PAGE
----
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Michigan Corridor group is challenged and encouraged

Members of the Michigan Street African American Heritage Corridor Commission on Tuesday were challenged to think outside the box.

During an intense, four-hour brainstorming session in the Frederick Douglass Center, the group was encouraged by a team of design and planning experts to stretch the previously conceived boundaries of the state-designated historic corridor on Buffalo's near East Side and to link it with other important sites across the city and region.

"Open your minds and think about this in a way you haven't thought about before," said Everett L. Fly, a landscape architect who is based in San Antonio.

"There are lot of links that haven't been explored or stressed in Buffalo's history as it relates to exploiting its potential as a tourist destination," he added.

Joining Fly in leading Tuesday's session were representatives from Huntley Partners Development Consulting of Atlanta and CHA Consulting of Buffalo, who were hired to help the commission prepare a heritage corridor management plan aimed at guiding the economic and physical revitalization of the corridor.

Fly, who spent weeks combing through archives at the Buffalo & Erie County Historical Society and even those warehoused in the bowels of the Erie County Courthouse, said Buffalo is uniquely rich in historical significance.

"I've spent 30 years researching this kind of thing, and I've spent a year or two, collectively, in the national archives in Washington, D.C. So it's hard to impress me," Fly said.

Among his findings were that two African-American Baseball Hall of Famers participated in minor league or Negro League games at the long-gone Offermann Stadium, which was located at Michigan Avenue and East Ferry Street for decades.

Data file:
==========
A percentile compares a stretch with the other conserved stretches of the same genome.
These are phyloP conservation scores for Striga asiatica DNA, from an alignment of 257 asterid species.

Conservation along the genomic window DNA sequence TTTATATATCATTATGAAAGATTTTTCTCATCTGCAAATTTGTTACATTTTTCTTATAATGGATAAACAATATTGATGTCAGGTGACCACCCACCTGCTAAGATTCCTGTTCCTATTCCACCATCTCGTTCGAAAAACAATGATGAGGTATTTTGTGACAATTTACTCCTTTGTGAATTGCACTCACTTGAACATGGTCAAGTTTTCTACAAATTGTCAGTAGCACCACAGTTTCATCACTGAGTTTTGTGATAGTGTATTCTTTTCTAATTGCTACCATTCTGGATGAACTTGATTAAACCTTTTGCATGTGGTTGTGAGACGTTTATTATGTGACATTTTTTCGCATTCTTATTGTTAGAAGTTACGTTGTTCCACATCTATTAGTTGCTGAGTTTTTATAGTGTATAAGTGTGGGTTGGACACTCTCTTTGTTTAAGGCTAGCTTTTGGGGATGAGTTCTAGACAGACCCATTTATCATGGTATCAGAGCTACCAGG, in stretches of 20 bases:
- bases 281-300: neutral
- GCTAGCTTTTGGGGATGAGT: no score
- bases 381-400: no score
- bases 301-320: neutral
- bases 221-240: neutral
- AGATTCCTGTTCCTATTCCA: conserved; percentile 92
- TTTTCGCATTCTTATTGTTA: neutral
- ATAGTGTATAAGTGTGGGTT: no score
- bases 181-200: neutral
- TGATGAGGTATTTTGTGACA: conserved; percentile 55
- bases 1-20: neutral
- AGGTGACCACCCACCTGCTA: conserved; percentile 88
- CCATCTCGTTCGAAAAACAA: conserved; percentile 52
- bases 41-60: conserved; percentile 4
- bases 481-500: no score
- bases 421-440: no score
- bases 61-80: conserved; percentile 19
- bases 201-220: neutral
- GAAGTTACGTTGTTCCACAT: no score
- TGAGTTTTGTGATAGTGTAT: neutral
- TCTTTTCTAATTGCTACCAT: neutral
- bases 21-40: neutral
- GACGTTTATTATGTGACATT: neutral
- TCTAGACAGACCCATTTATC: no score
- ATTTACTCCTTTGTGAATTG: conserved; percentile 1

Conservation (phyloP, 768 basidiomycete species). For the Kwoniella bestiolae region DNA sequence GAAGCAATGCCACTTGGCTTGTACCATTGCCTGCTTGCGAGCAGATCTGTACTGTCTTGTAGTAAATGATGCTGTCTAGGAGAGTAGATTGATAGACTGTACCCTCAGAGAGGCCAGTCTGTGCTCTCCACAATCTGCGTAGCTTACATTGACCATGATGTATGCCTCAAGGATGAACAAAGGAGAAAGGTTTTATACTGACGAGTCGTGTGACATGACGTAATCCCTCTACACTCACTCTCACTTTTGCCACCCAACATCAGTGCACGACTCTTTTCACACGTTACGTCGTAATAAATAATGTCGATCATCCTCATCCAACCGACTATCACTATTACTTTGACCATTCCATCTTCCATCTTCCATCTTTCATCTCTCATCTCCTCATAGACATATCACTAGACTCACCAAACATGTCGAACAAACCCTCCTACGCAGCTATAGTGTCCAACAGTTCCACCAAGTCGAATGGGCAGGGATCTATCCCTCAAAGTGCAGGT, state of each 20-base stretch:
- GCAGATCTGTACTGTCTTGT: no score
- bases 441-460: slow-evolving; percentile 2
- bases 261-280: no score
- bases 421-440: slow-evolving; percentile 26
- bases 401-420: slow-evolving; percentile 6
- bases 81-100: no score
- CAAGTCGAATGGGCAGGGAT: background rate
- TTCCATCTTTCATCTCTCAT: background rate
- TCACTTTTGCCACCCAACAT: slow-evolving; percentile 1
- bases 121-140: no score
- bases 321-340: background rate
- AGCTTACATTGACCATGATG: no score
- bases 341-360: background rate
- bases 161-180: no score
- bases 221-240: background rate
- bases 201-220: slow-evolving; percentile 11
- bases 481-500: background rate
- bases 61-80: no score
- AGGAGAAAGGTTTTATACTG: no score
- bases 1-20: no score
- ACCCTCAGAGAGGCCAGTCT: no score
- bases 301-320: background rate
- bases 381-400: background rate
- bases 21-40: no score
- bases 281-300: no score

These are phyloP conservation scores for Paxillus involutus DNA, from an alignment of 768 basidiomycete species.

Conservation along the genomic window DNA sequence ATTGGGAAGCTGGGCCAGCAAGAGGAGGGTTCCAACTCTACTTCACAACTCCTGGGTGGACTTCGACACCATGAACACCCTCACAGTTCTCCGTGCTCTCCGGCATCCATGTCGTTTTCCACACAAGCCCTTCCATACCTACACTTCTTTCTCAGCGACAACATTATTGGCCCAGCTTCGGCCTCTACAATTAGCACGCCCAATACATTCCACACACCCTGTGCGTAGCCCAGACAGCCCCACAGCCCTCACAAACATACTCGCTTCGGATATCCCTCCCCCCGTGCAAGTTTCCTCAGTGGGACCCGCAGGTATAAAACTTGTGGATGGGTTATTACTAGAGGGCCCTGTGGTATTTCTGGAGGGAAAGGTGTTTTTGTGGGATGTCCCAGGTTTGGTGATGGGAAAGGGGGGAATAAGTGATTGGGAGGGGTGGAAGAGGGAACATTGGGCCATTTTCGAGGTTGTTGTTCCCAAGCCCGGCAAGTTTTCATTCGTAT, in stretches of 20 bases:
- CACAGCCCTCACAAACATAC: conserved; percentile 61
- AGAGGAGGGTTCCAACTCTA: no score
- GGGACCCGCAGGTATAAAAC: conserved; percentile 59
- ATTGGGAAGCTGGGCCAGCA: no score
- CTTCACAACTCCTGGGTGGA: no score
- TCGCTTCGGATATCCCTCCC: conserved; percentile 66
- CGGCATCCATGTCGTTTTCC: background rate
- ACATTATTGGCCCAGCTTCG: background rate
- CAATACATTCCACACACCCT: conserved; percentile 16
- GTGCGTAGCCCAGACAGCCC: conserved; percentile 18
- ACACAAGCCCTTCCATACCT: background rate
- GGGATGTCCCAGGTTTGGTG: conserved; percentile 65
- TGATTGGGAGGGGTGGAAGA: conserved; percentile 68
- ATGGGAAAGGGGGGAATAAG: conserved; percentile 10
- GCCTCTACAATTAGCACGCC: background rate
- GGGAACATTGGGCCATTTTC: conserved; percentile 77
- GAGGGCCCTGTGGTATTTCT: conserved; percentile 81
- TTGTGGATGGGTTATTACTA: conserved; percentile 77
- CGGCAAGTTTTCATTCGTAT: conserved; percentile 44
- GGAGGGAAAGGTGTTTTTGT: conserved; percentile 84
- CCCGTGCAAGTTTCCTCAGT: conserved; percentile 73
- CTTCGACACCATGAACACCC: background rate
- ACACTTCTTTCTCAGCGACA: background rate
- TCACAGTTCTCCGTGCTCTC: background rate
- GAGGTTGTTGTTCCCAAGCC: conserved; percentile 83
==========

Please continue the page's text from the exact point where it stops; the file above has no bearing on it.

Jackie Robinson, who broke the color barrier in major league baseball, played 20 games on the field with the Montreal Royals against the Buffalo Bisons. Former home run king Hank Aaron played there while he was still in the Negro Leagues.

Nineteenth century abolitionist William Wells Brown and mid-20th century architect John E. Brent were Michigan Street residents. Brent, Buffalo's first African-American architect, designed the Michigan Avenue YMCA, as well as two gate entrances at the Buffalo Zoo, which still stand today, Fly said.

In terms of selling Buffalo, in general, and the Michigan Street Heritage Corridor, in particular, as a tourist destination site, the architects of the plan need to be looking at telling lots of stories that are linked together as one big collaborative story, he explained. The goal is to create multiple-day excursions for tourists.

"We're not looking for a story or a history that you can get in 15 minutes. I'm looking for histories and stories that [tourists] would have to stay several days [to absorb], and they're here," Fly said.

"It's the sustainability in tourism," he added.

In the course of scouring public records, Fly found interesting historic connections that he challenged commission members to exploit that go beyond touting physical structures, like Michigan Street Baptist Church or the public park system designed by Frederick Law Olmsted.

"What about those places where lots of working, everyday people contributed, and the result was something nationally significant, and the way they used those places, buildings, those free spaces between the buildings? That's cultural landscaping," said Fly.

"Believe me, you've got a lot of it," he added.